Uruguay, January 2008
face of Gaucho Museum and Palacio Brasil on 18 de julho
Beautiful five hour flight from Foz d'Iguacu to Montevideo. The engine sounded a little rough but we completed the flight without incident. Clearing into Montevideo was a pleasure, thanks to the smiling customs agents that made our entry so easy and went out of their way to give us names of places to visit while in Uruguay. We left the plane outside Gustavo's hangar and took the 40 minute bus into town for 13.50 pesos each. The ride in was fantastic thanks to all of the old colonial architecture, in neighborhoods on the way into town, but especially in the city center.
The first night we stayed in a place near the water, more expensive than we liked but good for a night's sleep. The next morning we went looking for a good hotel, and when we got back the BBC reported Bhutto's assasination. Crying shame for Pakistan.
Then we found this sunny little hotel in a great part of town and it makes a great base for exploring the city. I went for a run from the hotel - 4 blocks downhill to "the Ramblas", a wide paved path that follows the coast. Turned East and ran past oldsters waiting for sunset, families strolling, lots of affectionate couples, a few other joggers, various cyclists, etc. and of course many people sipping maté, an herbal infusion. There is seawall and rocks for the first 20 minutes of the run and then the first beach. Today Tom and Ana drove us around and we saw that beyond that first beach is... more beaches, lots of sail boats and a few yacht clubs, public fishing areas.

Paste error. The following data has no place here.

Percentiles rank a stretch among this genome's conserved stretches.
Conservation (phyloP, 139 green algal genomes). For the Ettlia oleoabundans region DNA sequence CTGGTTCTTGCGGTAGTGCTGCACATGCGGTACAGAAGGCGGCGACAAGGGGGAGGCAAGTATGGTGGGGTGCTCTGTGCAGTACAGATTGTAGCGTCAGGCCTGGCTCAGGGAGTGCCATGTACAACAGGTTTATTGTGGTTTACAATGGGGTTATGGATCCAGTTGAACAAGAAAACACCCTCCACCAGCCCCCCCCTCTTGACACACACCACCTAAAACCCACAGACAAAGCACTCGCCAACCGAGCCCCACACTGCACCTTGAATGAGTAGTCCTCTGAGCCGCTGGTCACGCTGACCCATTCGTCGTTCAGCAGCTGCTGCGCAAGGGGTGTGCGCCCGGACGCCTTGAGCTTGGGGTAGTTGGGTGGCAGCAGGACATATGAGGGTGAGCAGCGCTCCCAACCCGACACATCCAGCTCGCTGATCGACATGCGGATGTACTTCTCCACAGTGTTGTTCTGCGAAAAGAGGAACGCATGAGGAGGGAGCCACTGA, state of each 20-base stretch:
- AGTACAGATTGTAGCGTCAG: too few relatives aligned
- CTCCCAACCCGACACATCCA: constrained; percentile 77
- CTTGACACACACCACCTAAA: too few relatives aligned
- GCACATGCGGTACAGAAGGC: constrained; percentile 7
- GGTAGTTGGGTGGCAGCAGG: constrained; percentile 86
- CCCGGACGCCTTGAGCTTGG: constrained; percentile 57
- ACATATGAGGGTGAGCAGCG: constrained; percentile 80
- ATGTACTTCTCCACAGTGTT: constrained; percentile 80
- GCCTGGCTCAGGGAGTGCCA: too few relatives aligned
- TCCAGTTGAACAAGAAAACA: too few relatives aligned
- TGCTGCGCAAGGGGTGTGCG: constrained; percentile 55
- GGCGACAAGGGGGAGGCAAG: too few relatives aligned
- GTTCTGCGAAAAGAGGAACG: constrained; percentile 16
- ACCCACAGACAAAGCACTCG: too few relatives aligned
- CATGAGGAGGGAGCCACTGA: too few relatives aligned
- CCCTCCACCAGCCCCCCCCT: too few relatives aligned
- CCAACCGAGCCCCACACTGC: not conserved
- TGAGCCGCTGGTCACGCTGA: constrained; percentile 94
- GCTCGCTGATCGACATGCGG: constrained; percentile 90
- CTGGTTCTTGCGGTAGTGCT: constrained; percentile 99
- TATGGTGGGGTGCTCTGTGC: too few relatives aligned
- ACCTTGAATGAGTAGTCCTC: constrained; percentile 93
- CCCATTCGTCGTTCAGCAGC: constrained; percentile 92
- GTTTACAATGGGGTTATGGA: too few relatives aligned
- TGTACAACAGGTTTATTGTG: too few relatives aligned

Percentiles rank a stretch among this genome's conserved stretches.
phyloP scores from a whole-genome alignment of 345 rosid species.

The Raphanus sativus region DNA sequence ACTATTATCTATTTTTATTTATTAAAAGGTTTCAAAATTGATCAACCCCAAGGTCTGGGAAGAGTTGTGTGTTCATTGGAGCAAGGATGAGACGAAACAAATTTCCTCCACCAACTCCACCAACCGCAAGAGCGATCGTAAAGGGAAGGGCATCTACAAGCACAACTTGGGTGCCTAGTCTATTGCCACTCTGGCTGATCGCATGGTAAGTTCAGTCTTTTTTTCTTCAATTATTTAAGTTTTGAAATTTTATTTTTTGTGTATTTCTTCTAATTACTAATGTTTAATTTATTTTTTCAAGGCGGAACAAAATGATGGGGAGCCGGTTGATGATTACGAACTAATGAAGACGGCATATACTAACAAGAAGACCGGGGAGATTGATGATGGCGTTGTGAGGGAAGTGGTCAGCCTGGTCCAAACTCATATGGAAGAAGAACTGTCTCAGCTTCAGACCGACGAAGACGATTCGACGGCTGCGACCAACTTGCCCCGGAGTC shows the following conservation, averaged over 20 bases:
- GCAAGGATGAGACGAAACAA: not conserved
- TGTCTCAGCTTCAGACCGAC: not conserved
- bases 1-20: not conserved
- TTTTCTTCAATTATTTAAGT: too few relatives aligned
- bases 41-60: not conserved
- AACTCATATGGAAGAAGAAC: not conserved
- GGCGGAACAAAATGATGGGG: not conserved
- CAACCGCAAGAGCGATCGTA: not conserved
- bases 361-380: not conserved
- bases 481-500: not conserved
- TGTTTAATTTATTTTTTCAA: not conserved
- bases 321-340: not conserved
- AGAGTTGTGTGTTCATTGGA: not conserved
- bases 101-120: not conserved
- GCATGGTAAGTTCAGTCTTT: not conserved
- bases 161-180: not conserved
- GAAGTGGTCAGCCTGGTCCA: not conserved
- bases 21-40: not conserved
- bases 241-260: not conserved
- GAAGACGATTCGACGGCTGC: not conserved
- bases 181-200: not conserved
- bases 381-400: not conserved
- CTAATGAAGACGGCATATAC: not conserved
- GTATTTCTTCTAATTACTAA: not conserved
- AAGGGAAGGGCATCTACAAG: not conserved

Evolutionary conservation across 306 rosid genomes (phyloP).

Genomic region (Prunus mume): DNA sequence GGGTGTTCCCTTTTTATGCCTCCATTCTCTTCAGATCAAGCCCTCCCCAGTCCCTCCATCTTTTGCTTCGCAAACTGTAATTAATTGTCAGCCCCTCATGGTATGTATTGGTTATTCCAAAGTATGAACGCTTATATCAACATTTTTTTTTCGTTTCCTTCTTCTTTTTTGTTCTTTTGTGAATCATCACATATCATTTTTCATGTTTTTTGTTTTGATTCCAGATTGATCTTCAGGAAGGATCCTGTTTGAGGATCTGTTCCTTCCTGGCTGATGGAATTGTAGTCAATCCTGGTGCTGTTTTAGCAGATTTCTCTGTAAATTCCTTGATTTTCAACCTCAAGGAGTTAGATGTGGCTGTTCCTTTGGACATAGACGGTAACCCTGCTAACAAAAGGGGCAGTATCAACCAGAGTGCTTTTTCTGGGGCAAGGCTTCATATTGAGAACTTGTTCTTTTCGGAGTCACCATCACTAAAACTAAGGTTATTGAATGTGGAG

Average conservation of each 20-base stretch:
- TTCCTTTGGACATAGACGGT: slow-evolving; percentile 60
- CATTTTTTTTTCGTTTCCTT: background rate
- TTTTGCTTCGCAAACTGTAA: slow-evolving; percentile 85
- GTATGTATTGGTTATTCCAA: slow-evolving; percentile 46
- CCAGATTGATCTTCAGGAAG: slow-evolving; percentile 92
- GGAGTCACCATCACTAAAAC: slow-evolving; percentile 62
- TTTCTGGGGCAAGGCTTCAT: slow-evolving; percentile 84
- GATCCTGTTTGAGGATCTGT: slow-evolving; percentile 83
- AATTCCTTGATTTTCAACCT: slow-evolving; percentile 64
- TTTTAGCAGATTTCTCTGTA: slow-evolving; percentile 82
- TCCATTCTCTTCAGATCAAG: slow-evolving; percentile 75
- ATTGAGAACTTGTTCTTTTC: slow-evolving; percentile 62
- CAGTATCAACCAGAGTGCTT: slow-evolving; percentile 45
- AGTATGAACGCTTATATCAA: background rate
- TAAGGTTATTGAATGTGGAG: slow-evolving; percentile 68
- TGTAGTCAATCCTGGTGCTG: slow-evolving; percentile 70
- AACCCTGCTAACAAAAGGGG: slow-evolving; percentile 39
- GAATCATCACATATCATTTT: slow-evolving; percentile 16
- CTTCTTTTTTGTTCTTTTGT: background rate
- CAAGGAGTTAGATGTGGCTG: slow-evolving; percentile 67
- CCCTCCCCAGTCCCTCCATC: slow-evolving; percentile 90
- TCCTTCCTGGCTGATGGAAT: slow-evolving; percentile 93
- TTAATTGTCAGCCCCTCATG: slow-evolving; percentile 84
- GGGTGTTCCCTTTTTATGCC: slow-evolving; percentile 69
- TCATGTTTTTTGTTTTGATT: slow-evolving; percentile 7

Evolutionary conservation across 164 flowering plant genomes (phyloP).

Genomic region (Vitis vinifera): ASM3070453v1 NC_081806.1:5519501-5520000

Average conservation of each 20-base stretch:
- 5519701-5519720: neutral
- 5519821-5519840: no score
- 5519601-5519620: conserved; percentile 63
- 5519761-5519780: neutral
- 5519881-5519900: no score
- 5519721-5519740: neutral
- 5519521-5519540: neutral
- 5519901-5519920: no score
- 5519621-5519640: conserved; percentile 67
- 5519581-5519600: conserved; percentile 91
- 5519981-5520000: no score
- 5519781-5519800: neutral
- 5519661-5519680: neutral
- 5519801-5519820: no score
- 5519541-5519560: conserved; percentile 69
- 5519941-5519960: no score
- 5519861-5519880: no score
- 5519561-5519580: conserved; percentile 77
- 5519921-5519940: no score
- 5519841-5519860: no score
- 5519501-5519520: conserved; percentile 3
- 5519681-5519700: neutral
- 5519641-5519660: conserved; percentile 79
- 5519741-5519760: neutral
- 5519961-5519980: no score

You will love Uruguay if you are a fan of old cars. Vehicles from various decades are still operational and being used for transport, freight and even mobile cafes. Here is the oldest and possibly the finest example I have seen here.
An old Ford, maybe a Model A?
Our buddy Leo and his buddy Walter, and a couple we met at the Sunday market.
with Leo and friends at Walter's house
The first impression is that of a European city. The scale and beauty of the buildings, sculptures, theaters, museums; small stores on every block selling meat, pastries, fruits. The fruits and veggies are bursting with flavor, and actually look like naturally grown produce. I thought perhaps Monsanto had not reached Uruguay yet but a local guy assures me that they are here and messing around with genetically modified corn. I guess we will enjoy the unmodified fruits and greens while we can. Peaches, oranges and grapefruit are in season right now along with a kind of bok choy, long snap peas and lots of other stuff.
Ana and Tom enjoying the sunset
Tom and Ana recently moved to Montevideo, where Ana is from. They blew through Belém while we were there, and then continued through Brazil on to Uruguay.